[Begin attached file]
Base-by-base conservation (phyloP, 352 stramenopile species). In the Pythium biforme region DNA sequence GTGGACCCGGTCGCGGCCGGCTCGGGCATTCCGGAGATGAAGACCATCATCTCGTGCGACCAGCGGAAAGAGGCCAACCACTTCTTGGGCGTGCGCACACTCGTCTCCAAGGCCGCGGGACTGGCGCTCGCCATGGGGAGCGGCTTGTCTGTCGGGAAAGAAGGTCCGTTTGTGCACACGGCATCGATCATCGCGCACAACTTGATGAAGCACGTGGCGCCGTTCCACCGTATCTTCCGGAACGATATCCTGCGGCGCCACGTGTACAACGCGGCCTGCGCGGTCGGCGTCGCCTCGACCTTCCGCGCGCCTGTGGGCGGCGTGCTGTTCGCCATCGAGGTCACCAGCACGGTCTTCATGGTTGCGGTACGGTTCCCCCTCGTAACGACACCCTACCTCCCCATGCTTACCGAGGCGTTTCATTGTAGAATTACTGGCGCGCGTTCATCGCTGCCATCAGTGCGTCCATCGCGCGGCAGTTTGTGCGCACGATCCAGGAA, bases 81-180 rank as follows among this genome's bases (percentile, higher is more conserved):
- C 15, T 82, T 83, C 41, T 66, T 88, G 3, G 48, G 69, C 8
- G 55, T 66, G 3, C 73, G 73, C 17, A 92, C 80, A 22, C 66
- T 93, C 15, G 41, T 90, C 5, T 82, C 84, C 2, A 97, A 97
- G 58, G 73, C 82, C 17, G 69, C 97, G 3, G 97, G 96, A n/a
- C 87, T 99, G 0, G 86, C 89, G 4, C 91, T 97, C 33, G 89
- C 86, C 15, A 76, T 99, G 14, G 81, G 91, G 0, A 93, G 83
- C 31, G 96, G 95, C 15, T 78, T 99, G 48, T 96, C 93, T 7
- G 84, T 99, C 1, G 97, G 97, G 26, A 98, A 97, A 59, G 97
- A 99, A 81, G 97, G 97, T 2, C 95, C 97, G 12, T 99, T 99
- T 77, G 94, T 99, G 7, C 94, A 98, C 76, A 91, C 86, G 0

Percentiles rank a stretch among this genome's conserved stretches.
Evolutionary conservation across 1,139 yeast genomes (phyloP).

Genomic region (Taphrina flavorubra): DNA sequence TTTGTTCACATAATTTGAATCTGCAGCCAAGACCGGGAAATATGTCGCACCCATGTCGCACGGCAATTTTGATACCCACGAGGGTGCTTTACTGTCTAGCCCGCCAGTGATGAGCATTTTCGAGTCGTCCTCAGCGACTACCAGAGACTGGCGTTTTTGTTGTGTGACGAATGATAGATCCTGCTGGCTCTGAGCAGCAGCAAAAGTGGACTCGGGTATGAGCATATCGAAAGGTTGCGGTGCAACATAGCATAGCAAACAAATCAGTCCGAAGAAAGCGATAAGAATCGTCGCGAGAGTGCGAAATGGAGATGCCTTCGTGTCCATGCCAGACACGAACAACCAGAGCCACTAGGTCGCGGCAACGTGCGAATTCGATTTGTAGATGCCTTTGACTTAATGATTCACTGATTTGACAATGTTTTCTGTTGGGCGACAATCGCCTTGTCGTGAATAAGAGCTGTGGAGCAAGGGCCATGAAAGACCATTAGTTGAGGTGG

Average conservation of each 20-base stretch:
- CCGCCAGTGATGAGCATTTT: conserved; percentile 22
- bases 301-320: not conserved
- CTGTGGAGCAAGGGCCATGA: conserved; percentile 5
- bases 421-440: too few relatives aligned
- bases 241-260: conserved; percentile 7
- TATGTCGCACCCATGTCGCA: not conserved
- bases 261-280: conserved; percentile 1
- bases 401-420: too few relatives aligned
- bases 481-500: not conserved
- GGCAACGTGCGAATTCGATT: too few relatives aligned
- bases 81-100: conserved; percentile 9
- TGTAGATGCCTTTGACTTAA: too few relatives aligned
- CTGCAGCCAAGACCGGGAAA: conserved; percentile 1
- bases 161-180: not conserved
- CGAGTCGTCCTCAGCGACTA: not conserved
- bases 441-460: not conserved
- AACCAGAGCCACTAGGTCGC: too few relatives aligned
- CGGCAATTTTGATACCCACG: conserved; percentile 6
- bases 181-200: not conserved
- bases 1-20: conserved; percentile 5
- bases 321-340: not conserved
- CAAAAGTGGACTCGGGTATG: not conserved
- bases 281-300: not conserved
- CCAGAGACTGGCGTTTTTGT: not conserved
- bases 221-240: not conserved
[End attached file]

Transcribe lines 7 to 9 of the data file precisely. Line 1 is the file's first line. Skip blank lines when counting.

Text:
- C 86, C 15, A 76, T 99, G 14, G 81, G 91, G 0, A 93, G 83
- C 31, G 96, G 95, C 15, T 78, T 99, G 48, T 96, C 93, T 7
- G 84, T 99, C 1, G 97, G 97, G 26, A 98, A 97, A 59, G 97